The 3 Things a Beer Week Event Should Be

A local beer week can be a boon to your brewery’s local market and help raise awareness of breweries in your area. But there is a load of work to undertake before success can happen.

Christina Dowd of Philly Loves Beer feels it takes a core group of breweries, distributors and bar owners along with a group of amazing volunteers to dedicate hours to organize and pull off a successful beer week in a local area at the start until there is enough ‘steam and recognition behind it’ that they are ready to hire a full-time executive director.

“Organizing the marquis or namesake events are what separate beer weeks from festivals or other brewery branded events,” she explained to Brewer recently. “It is the collaboration that keeps the industry and consumers interested.”

The Philly Beer Week, going on since 2008 and scheduled for May 29 through June 8 this year, now has Dowd at the helm. Yet, that wasn’t the case at the start and it has built itself through the years because of previous people that helped elevate the status for the city and its consumers to support it.

Dowd said a local area needs to find a group that is motivated and has the resources to dedicate to its success.

“Create events that appeal to everyone, from the super beer geek to the beer curious,” she said. “No one should feel like they can’t attend a brewer lunch or dinner because they don’t know enough or know too much.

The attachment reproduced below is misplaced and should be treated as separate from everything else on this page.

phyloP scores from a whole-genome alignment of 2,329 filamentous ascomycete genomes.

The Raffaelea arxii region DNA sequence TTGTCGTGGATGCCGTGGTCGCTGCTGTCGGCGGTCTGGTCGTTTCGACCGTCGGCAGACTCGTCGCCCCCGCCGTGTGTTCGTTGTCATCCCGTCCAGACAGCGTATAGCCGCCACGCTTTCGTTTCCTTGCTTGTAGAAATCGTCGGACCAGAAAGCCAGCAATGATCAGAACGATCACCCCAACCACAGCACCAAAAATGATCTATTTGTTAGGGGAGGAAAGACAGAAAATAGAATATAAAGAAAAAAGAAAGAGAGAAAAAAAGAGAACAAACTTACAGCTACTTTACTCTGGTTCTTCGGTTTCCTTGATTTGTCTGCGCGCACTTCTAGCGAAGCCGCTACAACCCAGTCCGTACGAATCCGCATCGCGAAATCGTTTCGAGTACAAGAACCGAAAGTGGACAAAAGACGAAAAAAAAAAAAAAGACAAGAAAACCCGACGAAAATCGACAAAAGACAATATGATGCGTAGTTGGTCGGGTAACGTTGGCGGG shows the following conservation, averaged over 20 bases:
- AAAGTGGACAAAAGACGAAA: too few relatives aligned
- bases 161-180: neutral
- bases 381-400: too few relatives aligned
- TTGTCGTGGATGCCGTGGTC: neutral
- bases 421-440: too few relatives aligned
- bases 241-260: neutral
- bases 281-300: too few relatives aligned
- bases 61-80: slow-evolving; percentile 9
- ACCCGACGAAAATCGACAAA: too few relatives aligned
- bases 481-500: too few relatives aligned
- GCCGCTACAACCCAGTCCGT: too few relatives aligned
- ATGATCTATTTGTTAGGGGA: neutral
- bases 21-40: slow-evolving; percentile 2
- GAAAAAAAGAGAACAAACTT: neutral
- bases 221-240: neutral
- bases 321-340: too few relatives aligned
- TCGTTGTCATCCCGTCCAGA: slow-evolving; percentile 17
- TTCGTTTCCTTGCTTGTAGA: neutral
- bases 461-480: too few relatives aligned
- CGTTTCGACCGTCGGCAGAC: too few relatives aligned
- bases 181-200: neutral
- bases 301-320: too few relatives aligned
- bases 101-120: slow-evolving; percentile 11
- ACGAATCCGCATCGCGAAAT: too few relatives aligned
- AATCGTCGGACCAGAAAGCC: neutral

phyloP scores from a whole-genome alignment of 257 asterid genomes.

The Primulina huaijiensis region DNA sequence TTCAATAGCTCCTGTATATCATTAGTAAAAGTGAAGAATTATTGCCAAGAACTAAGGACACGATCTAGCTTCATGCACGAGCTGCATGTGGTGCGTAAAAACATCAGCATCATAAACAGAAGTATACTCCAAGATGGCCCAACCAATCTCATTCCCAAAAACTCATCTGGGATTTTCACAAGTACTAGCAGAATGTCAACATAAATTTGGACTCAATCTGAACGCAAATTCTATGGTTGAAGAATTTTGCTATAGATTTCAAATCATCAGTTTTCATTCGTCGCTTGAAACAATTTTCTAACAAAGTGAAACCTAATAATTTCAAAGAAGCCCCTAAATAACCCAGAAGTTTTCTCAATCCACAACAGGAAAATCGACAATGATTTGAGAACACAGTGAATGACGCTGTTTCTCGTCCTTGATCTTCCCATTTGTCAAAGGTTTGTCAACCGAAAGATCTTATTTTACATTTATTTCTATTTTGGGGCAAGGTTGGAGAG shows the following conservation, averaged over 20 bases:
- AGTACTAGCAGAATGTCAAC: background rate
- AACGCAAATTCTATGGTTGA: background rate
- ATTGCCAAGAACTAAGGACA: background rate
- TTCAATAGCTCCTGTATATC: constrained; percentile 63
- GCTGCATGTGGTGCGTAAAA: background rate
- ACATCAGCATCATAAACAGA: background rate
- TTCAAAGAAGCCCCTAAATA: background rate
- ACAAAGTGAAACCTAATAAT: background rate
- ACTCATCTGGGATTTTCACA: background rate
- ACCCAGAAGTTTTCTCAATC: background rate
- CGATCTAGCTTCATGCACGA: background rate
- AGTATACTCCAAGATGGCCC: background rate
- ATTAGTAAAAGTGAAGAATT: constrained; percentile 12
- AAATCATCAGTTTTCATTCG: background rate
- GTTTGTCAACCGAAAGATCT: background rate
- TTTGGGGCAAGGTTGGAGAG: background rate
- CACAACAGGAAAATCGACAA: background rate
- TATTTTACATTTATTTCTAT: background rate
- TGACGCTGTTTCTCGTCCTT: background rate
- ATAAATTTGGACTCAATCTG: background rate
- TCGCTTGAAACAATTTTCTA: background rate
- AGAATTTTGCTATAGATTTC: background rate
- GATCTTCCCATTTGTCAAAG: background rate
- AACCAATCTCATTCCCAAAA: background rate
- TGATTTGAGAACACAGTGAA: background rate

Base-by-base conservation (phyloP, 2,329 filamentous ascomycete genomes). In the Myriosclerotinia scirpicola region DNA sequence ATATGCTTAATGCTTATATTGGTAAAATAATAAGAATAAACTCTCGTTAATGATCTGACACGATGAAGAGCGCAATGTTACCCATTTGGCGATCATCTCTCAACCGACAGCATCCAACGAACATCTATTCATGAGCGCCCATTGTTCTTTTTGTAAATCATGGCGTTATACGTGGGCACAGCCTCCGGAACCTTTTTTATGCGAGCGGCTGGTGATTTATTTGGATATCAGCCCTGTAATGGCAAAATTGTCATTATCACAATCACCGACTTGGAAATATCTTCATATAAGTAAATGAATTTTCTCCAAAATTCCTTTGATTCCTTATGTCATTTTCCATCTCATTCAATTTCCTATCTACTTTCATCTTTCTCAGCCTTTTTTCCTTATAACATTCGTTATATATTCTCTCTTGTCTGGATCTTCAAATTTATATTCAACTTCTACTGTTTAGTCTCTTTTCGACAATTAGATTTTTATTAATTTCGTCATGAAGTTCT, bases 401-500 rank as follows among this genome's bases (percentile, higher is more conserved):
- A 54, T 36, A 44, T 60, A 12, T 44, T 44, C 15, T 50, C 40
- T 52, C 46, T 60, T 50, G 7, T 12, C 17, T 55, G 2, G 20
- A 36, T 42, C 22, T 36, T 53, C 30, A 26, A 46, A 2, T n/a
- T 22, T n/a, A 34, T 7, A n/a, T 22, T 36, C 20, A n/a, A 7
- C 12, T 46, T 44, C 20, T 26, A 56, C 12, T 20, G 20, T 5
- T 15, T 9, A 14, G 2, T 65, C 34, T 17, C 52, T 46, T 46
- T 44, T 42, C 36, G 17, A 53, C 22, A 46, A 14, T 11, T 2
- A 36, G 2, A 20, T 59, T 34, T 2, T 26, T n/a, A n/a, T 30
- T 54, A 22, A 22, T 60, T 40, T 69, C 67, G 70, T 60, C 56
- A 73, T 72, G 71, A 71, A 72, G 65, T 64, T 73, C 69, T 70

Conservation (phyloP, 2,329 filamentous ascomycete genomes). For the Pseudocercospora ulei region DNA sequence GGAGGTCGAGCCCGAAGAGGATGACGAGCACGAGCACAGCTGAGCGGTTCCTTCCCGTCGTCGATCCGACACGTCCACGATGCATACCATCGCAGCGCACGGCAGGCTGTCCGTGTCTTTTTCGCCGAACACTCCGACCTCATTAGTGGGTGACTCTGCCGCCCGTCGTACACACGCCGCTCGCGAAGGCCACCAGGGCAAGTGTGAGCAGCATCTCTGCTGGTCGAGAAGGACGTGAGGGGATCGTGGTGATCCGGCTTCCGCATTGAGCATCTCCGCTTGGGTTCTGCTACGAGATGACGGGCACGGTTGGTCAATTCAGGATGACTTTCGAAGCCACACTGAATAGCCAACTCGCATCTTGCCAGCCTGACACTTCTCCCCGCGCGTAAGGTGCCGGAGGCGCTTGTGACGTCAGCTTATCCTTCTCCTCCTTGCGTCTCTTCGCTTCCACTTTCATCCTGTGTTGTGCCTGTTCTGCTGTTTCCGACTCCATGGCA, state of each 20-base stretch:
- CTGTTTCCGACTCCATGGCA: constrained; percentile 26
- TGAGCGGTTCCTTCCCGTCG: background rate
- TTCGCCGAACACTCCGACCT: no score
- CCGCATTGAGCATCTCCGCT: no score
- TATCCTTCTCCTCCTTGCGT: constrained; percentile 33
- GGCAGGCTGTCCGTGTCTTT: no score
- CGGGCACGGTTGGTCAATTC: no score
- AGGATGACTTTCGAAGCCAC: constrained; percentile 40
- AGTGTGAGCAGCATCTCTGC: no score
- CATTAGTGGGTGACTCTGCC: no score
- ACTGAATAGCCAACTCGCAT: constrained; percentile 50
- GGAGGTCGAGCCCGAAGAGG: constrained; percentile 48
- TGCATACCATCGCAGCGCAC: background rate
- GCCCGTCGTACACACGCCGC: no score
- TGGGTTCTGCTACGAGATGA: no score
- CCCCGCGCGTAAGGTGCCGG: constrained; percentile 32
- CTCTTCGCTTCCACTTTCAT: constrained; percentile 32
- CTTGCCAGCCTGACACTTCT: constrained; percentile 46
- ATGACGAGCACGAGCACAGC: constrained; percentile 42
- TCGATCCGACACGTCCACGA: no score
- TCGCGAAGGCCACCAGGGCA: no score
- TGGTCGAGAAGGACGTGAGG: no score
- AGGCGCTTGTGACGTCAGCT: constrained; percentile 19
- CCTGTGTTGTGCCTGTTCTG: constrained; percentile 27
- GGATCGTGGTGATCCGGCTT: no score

“It’s beer, it tastes great and we should have fun while talking about it and experiencing it.”

S​he added that there is always the challenge to keep growing and appealing to new audiences.

“​Events need to be fun, inclusive and approachable,” Dowd said​

Balance is key in figuring out what works. Dowd explains that when holding an event, give it a checklist to meet three criteria: engage, entertain and educate.

“The beer-drinking consumer is not a homogenous audience and the events should reflect that,” she noted. “Talking about cutting-edge technology for quality assurance will appeal to some consumers and industry folk, as will exploring different styles of beer and pairing them with great food.

“Inclusion is key and that means very little barrier to entry as in no need for prior knowledge but if you do understand the difference between yeast strains, good — hopefully you can add to the conversation.”

1 Trackback / Pingback

  1. The Impact a Local Beer Week Can Have

Leave a Reply

Your email address will not be published.